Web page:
When Mara wakes up she finds herself surrounded by thick mist, lying in a field of dead grass and having no idea where she is or how she got there. All she can remember is her name and she isn’t even sure if she’s still alive or if she’s wandering through some kind of weird afterlife. Taking a few insecure steps she soon finds herself inside of a church and in front of a lonely coffin in which lies the dead body of a young girl. Suddenly a young stranger with pale skin and a black coat with silver skulls for buttons is standing next to her who seems to have all the answers to Mara’s pressing questions, but the boy prefers to keep them to himself and thereby only reinforces her insecurity and confusion. Calling himself the Messenger of Fear the weird stranger wants Mara to become his new apprentice but not only has she no idea why she of all people has been chosen for this task – she’s also afraid of what lies in front of her. But soon Mara realizes that she has no other choice than to follow the Messenger’s plan for her – but her journey is going to be tough and painful…

„More than this“ meets „13 Reasons Why“

One of my favorite kinds of books are those where you get thrown into the story and have absolutely no idea what’s going on, but where there is this one big secret that has you hooked right from the start and makes you rush through the book because you can’t wait to get the explanation for all the weird things that are happening. Michael Grant „Messenger of Fear“ has all the attributes to be exactly that kind of story and like most of the stories of that kind this one also starts with a protagonist that suffers from some kind of amnesia and has no idea who or where she is. To make it even worse there are strange things happening to her so that she doesn’t even know if she’s dead or alive and the only person that could enlighten her seems to be playing a wicked game with her which begins with the dead body of a girl that has just killed herself due to being the victim of bullying. With this starting situation „Messenger of Fear“ reminded my a bit of „More than this“ by Patrick Ness (because of the „amnesia“) and of „13 Reasons Why“ by Jay Asher (because of the girl’s suicide) and since I loved both of these books it wasn’t a big surprise for me that I was intrigued by this story almost immediately.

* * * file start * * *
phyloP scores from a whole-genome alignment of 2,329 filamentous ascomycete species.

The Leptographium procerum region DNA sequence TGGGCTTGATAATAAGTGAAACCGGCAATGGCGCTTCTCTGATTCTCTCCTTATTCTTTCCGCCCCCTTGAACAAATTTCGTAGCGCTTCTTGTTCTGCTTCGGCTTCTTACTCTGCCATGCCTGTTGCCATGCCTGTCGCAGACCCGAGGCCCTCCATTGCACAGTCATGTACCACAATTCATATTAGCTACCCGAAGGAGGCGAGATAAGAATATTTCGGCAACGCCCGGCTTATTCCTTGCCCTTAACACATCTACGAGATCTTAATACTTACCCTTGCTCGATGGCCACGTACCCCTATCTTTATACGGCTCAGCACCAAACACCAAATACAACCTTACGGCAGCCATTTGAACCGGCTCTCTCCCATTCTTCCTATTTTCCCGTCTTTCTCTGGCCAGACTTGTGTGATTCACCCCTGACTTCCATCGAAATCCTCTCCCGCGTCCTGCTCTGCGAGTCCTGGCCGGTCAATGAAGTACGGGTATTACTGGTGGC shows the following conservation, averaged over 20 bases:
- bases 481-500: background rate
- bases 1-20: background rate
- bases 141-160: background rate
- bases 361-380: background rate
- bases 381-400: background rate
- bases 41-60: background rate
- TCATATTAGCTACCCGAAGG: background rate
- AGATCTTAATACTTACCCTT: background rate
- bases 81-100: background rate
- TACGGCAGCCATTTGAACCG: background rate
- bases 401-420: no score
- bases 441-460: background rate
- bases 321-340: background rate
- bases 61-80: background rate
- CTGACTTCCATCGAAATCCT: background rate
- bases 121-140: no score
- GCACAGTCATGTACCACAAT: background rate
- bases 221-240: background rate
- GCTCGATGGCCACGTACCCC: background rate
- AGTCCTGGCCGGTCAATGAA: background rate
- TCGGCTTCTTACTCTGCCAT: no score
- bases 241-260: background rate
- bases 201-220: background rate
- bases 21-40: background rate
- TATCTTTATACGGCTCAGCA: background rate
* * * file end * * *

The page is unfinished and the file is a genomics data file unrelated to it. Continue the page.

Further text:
Fast-paced and mysterious, but also a bit superficial

Compared to Michael Grant’s „Gone“ series where the author takes a lot of time to unfold his story with lots of in-depth characterizations and a huge amount of side plots „Messenger of Fear“ is a rather fast-paced and straight read with quite a limited setting and only a few different characters which mostly remain quite mysterious and don’t give away a lot about themselves. On the one hand this is a very clever means to make the reader curious and keep him attached to the story but on the other hand I found it a bit difficult to relate to characters because they offered so little that one could identify with and I often felt like I didn’t really care about what happened to them. I also really liked how the book dealt with topics like bullying, fear and guilt but even though there were some controversial parts the story was a bit too superficial for me and I think the reason for this lack of depth can be found in the low number of pages of this book. 300 pages is already a bit short for a story to properly evolve but since „Messenger of Fear“ has an almost ridiculously big line-spacing and huge margins it really doesn’t leave you with a lot of text to read which leads to my biggest point of criticism: The book is simply too short and it feels more like a novella than an actual novel.

An interesting (but much too short) start to a promising series

Overall it’s a fair start to a new series with an interesting basic idea and Michael Grant definitely knows how to play with the reader’s curiosity but even though the story offers a nice (but not completely unpredictable) plot twist the ending will most likely leave you a bit unsatisfied because it simply provides far too few answers. Of course it’s only the first part of a series but to me it just didn’t feel like a proper book but more like a prologue that lays the foundations for an interesting story with quite some potential. That’s why I’m having quite a hard time to find an appropriate rating for „Messenger of Fear“ because I really enjoyed reading it but overall it also left me a bit disappointed because it just gave me so little to work with.

Messenger of Fear
  • Autor:
  • Reihe: Messenger of Fear #1
  • Umfang: 309 pages
  • Verlag: Electric Monkey
  • Erscheinungsdatum: August 28th 2014
  • Preis Hardcover 19,11 €/PB 8,53 €/eBook 2,92 €
„Messenger of Fear“ is a fast-paced and very mysterious book that comes with some exciting ideas and deals with interesting topics like bullying, fear and guilt but overall the story is simply much too short to provide a sophisticated plot and complex characters so that it feels more like an introductory novella than a fully fledged novel.

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  • Hmm, I’m not sure you convinced me to read this. It definitely sounds like it *should* be good, but if it’s so short and you can’t even really connect to the characters, it would probably be disappointing for me, too. The cover, though! *___*